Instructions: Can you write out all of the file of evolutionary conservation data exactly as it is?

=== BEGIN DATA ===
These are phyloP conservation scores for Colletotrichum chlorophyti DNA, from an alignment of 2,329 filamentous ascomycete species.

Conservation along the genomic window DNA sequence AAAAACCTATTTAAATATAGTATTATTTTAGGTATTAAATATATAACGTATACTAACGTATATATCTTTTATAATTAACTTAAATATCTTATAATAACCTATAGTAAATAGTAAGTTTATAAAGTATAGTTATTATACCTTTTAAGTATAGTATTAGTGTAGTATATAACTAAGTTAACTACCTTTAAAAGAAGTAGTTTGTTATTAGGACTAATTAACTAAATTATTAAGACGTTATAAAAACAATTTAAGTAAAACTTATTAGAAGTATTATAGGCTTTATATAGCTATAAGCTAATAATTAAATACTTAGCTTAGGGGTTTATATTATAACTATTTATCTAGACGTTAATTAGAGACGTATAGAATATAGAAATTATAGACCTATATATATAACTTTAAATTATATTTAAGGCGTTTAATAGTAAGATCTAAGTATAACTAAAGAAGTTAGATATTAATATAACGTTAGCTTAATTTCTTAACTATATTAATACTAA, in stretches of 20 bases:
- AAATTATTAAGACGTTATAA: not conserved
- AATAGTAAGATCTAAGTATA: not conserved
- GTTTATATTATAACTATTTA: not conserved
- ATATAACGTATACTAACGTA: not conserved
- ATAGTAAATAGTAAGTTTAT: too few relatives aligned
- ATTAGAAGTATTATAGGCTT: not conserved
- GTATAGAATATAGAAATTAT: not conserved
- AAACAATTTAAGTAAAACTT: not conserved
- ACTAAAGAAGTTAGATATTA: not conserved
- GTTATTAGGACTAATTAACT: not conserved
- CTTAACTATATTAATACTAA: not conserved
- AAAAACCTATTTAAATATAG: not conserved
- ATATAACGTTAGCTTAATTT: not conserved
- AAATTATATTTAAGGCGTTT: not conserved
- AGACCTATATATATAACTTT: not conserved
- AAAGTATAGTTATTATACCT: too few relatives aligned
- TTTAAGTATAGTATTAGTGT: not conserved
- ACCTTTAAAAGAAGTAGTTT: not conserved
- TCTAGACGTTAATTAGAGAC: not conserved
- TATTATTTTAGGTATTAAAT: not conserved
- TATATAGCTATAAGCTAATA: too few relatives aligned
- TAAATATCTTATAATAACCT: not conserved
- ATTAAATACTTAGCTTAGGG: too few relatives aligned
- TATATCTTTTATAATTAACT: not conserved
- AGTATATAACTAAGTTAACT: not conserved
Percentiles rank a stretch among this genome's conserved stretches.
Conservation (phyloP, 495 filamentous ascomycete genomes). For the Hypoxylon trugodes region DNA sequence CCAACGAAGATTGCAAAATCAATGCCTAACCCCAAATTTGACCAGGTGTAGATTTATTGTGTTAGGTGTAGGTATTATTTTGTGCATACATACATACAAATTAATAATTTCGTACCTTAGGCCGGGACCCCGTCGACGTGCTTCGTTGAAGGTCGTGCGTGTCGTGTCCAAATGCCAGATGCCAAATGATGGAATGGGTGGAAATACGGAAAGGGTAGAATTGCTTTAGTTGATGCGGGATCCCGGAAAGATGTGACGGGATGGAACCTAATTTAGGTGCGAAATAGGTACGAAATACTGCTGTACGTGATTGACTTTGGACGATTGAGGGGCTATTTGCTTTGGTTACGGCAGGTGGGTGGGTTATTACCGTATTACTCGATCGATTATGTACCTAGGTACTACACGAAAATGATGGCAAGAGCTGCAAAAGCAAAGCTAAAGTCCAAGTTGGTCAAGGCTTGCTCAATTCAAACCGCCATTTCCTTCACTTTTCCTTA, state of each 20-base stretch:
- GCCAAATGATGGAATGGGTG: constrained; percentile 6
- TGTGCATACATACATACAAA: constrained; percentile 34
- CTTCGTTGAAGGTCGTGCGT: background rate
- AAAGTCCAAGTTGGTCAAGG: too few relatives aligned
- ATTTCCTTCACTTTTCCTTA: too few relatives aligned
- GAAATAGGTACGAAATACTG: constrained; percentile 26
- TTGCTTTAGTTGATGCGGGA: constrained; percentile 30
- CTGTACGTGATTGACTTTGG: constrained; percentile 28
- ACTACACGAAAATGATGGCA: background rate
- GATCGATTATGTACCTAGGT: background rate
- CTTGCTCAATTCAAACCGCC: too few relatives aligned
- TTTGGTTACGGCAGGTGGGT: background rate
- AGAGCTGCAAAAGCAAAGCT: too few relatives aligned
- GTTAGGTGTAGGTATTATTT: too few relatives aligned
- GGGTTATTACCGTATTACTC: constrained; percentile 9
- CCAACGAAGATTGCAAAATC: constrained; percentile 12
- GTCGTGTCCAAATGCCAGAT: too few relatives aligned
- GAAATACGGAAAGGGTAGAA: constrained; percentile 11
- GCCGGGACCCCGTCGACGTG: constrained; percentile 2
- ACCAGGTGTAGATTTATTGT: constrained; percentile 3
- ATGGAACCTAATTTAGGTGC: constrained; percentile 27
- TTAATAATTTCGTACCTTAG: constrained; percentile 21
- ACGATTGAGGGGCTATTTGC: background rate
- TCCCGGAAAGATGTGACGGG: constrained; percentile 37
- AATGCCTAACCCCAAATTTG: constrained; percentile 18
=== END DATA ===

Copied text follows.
These are phyloP conservation scores for Colletotrichum chlorophyti DNA, from an alignment of 2,329 filamentous ascomycete species.

Conservation along the genomic window DNA sequence AAAAACCTATTTAAATATAGTATTATTTTAGGTATTAAATATATAACGTATACTAACGTATATATCTTTTATAATTAACTTAAATATCTTATAATAACCTATAGTAAATAGTAAGTTTATAAAGTATAGTTATTATACCTTTTAAGTATAGTATTAGTGTAGTATATAACTAAGTTAACTACCTTTAAAAGAAGTAGTTTGTTATTAGGACTAATTAACTAAATTATTAAGACGTTATAAAAACAATTTAAGTAAAACTTATTAGAAGTATTATAGGCTTTATATAGCTATAAGCTAATAATTAAATACTTAGCTTAGGGGTTTATATTATAACTATTTATCTAGACGTTAATTAGAGACGTATAGAATATAGAAATTATAGACCTATATATATAACTTTAAATTATATTTAAGGCGTTTAATAGTAAGATCTAAGTATAACTAAAGAAGTTAGATATTAATATAACGTTAGCTTAATTTCTTAACTATATTAATACTAA, in stretches of 20 bases:
- AAATTATTAAGACGTTATAA: not conserved
- AATAGTAAGATCTAAGTATA: not conserved
- GTTTATATTATAACTATTTA: not conserved
- ATATAACGTATACTAACGTA: not conserved
- ATAGTAAATAGTAAGTTTAT: too few relatives aligned
- ATTAGAAGTATTATAGGCTT: not conserved
- GTATAGAATATAGAAATTAT: not conserved
- AAACAATTTAAGTAAAACTT: not conserved
- ACTAAAGAAGTTAGATATTA: not conserved
- GTTATTAGGACTAATTAACT: not conserved
- CTTAACTATATTAATACTAA: not conserved
- AAAAACCTATTTAAATATAG: not conserved
- ATATAACGTTAGCTTAATTT: not conserved
- AAATTATATTTAAGGCGTTT: not conserved
- AGACCTATATATATAACTTT: not conserved
- AAAGTATAGTTATTATACCT: too few relatives aligned
- TTTAAGTATAGTATTAGTGT: not conserved
- ACCTTTAAAAGAAGTAGTTT: not conserved
- TCTAGACGTTAATTAGAGAC: not conserved
- TATTATTTTAGGTATTAAAT: not conserved
- TATATAGCTATAAGCTAATA: too few relatives aligned
- TAAATATCTTATAATAACCT: not conserved
- ATTAAATACTTAGCTTAGGG: too few relatives aligned
- TATATCTTTTATAATTAACT: not conserved
- AGTATATAACTAAGTTAACT: not conserved
Percentiles rank a stretch among this genome's conserved stretches.
Conservation (phyloP, 495 filamentous ascomycete genomes). For the Hypoxylon trugodes region DNA sequence CCAACGAAGATTGCAAAATCAATGCCTAACCCCAAATTTGACCAGGTGTAGATTTATTGTGTTAGGTGTAGGTATTATTTTGTGCATACATACATACAAATTAATAATTTCGTACCTTAGGCCGGGACCCCGTCGACGTGCTTCGTTGAAGGTCGTGCGTGTCGTGTCCAAATGCCAGATGCCAAATGATGGAATGGGTGGAAATACGGAAAGGGTAGAATTGCTTTAGTTGATGCGGGATCCCGGAAAGATGTGACGGGATGGAACCTAATTTAGGTGCGAAATAGGTACGAAATACTGCTGTACGTGATTGACTTTGGACGATTGAGGGGCTATTTGCTTTGGTTACGGCAGGTGGGTGGGTTATTACCGTATTACTCGATCGATTATGTACCTAGGTACTACACGAAAATGATGGCAAGAGCTGCAAAAGCAAAGCTAAAGTCCAAGTTGGTCAAGGCTTGCTCAATTCAAACCGCCATTTCCTTCACTTTTCCTTA, state of each 20-base stretch:
- GCCAAATGATGGAATGGGTG: constrained; percentile 6
- TGTGCATACATACATACAAA: constrained; percentile 34
- CTTCGTTGAAGGTCGTGCGT: background rate
- AAAGTCCAAGTTGGTCAAGG: too few relatives aligned
- ATTTCCTTCACTTTTCCTTA: too few relatives aligned
- GAAATAGGTACGAAATACTG: constrained; percentile 26
- TTGCTTTAGTTGATGCGGGA: constrained; percentile 30
- CTGTACGTGATTGACTTTGG: constrained; percentile 28
- ACTACACGAAAATGATGGCA: background rate
- GATCGATTATGTACCTAGGT: background rate
- CTTGCTCAATTCAAACCGCC: too few relatives aligned
- TTTGGTTACGGCAGGTGGGT: background rate
- AGAGCTGCAAAAGCAAAGCT: too few relatives aligned
- GTTAGGTGTAGGTATTATTT: too few relatives aligned
- GGGTTATTACCGTATTACTC: constrained; percentile 9
- CCAACGAAGATTGCAAAATC: constrained; percentile 12
- GTCGTGTCCAAATGCCAGAT: too few relatives aligned
- GAAATACGGAAAGGGTAGAA: constrained; percentile 11
- GCCGGGACCCCGTCGACGTG: constrained; percentile 2
- ACCAGGTGTAGATTTATTGT: constrained; percentile 3
- ATGGAACCTAATTTAGGTGC: constrained; percentile 27
- TTAATAATTTCGTACCTTAG: constrained; percentile 21
- ACGATTGAGGGGCTATTTGC: background rate
- TCCCGGAAAGATGTGACGGG: constrained; percentile 37
- AATGCCTAACCCCAAATTTG: constrained; percentile 18